In March 1944, Leaf paid £85 for a painting from International Galleries which was described in the contract as "One original oil painting Salisbury Cathedral by J. Constable". Approximately five years later Leaf took the painting to Christie's to put it up for auction and was informed that it was not a Constable. He returned the painting to International Galleries and requested his money back. The gallery insisted that it was a Constable and refused to give him back his money. Leaf brought an action for recission claiming there was innocent misrepresentation and that he paid money on reliance.
- Is a buyer allowed to rescind a contract in equity even though it is executed?
Denning, writing for a unanimous court, held that counsel for the appellant had claimed the wrong remedy - there should have been a claim for damages under the Sale of Goods Act, 1893. There was a mistake as to quality of the painting (not being a Constable) and thus two avenues for breach: condition and warranty. However, under the Sale of Goods Act, 1893 a person is deemed to have accepted goods "when after a lapse of a reasonable time, he retains the goods without intimating . . . he has rejected them" and a reasonable time has definitely passed in this case. If a claim for breach of condition fails (as it does) then it is necessary by implication that a claim for rescission should fail.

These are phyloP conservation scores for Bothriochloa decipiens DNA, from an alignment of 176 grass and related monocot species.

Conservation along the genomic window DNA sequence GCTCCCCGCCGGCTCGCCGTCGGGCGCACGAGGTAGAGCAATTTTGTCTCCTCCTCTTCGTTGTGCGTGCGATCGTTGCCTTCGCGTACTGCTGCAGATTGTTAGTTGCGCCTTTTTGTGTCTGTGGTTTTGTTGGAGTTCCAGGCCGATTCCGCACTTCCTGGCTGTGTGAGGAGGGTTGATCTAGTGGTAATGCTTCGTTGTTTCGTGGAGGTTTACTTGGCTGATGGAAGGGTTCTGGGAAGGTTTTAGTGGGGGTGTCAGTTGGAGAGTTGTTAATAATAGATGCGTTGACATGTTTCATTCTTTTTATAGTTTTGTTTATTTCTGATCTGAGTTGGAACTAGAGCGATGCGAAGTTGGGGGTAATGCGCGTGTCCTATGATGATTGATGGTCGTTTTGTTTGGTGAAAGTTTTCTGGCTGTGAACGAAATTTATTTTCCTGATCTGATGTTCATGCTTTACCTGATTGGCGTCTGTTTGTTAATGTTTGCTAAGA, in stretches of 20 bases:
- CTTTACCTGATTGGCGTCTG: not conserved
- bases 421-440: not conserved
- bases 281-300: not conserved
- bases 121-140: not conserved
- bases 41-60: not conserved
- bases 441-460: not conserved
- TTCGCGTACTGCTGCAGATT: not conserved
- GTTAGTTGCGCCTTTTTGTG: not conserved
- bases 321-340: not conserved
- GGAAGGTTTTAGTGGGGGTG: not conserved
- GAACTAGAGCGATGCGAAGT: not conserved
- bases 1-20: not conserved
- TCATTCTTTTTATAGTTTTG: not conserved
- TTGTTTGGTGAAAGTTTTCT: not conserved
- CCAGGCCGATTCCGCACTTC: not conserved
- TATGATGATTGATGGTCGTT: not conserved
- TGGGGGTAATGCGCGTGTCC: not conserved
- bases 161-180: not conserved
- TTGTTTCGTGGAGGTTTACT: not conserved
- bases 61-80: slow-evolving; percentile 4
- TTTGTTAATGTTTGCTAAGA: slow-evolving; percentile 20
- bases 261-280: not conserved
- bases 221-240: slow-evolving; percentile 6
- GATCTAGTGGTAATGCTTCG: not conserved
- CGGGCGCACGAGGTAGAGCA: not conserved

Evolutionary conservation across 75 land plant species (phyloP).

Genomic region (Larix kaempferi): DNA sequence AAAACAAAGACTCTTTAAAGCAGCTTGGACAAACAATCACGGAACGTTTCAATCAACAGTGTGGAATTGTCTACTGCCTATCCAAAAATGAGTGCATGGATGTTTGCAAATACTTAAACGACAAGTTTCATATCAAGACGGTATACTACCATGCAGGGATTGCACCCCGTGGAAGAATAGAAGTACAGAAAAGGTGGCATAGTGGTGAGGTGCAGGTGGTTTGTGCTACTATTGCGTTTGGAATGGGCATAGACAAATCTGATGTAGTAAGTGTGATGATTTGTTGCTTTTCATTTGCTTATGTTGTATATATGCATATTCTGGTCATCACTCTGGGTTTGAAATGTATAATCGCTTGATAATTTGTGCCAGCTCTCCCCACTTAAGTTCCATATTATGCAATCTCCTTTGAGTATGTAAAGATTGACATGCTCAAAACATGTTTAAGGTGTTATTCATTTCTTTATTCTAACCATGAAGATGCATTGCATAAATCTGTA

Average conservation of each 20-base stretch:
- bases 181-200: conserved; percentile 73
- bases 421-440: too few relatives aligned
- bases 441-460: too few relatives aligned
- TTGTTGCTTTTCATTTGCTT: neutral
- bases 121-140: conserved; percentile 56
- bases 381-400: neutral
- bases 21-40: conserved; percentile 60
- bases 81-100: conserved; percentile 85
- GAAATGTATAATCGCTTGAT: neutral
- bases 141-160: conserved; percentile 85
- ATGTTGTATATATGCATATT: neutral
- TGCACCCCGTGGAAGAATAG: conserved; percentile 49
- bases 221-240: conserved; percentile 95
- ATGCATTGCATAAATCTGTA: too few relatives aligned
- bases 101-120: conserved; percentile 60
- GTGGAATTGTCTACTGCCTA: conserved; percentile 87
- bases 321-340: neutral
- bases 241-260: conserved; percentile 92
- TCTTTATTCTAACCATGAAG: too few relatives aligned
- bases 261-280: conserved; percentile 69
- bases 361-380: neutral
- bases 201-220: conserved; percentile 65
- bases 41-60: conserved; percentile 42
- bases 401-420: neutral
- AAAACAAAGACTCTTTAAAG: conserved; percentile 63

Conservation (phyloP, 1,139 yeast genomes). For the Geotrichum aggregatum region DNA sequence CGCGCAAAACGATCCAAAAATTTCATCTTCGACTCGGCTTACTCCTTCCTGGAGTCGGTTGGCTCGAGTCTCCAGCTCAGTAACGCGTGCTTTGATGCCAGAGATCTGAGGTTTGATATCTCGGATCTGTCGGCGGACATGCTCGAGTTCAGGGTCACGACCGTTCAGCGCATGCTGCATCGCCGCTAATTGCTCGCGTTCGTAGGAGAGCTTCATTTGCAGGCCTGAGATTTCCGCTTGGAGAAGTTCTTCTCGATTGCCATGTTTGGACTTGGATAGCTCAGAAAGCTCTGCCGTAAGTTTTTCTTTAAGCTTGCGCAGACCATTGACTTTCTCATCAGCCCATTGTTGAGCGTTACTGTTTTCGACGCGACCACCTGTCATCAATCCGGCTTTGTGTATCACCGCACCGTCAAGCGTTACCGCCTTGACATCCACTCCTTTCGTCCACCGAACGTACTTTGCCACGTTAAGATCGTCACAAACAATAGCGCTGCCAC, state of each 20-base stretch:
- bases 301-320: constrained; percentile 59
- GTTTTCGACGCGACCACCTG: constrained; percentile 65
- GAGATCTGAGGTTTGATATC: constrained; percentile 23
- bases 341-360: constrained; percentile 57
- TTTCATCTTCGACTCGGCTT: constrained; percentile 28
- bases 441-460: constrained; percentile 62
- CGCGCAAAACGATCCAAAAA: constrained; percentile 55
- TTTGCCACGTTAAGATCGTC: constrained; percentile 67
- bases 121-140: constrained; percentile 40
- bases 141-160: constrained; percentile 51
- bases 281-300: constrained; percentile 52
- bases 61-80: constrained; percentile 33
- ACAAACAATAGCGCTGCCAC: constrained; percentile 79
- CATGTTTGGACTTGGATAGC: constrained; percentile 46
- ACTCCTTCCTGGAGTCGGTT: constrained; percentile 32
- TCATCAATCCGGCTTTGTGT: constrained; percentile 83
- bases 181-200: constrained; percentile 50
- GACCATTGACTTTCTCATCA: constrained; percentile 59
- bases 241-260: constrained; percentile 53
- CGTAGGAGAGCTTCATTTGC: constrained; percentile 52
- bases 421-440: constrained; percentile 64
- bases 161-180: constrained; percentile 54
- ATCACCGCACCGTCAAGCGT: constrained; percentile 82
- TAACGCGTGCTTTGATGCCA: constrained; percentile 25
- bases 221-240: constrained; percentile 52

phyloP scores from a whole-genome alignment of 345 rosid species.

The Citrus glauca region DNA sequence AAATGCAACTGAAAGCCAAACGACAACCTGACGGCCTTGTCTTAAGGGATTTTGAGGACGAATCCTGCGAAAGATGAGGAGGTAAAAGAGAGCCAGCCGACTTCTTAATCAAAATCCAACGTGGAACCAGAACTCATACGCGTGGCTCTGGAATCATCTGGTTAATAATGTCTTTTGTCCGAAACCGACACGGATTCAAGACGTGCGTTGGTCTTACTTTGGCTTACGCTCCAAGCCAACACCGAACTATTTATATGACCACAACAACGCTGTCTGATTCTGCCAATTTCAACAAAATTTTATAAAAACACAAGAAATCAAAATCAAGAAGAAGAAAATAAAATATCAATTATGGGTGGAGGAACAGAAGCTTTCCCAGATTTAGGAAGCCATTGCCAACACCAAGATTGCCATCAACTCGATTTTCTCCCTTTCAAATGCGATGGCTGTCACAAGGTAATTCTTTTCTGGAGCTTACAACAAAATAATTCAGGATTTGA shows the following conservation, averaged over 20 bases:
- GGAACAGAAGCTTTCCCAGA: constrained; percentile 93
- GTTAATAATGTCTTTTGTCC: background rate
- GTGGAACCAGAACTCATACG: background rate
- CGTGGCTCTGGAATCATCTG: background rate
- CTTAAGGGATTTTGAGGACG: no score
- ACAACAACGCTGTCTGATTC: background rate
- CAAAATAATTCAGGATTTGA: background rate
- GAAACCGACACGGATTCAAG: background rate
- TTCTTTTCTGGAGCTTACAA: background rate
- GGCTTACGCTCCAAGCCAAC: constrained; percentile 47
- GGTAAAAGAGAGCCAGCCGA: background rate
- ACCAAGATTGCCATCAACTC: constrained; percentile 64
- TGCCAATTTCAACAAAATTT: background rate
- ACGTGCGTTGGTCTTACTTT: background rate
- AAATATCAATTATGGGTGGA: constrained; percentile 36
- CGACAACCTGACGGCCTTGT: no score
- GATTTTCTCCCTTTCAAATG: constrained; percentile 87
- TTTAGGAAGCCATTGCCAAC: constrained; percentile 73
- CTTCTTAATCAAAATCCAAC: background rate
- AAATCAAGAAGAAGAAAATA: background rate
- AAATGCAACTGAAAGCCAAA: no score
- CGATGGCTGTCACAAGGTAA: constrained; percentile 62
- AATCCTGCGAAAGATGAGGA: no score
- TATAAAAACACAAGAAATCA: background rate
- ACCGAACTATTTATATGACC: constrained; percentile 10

Evershed questions whether the court should hold to the doctrine in Seddon v North Eastern Salt Co. that an executed contract cannot be rescinded in cases of innocent representation. As the rule has stood for a long time and has not been changed by Parliament, he feels the court should not overturn it in this case. The buyer still has the article he intended to buy (a picture of the cathedral), it has just changed in quality. Further, with the great volatility of items in the art market, finding a value for restitution would be very difficult.
- If a warranty is breached then there is action in damages.
- If a condition is breached then there is action in repudiation and in damages.
- The rule in Seddon v North Eastern Salt Co. questioned.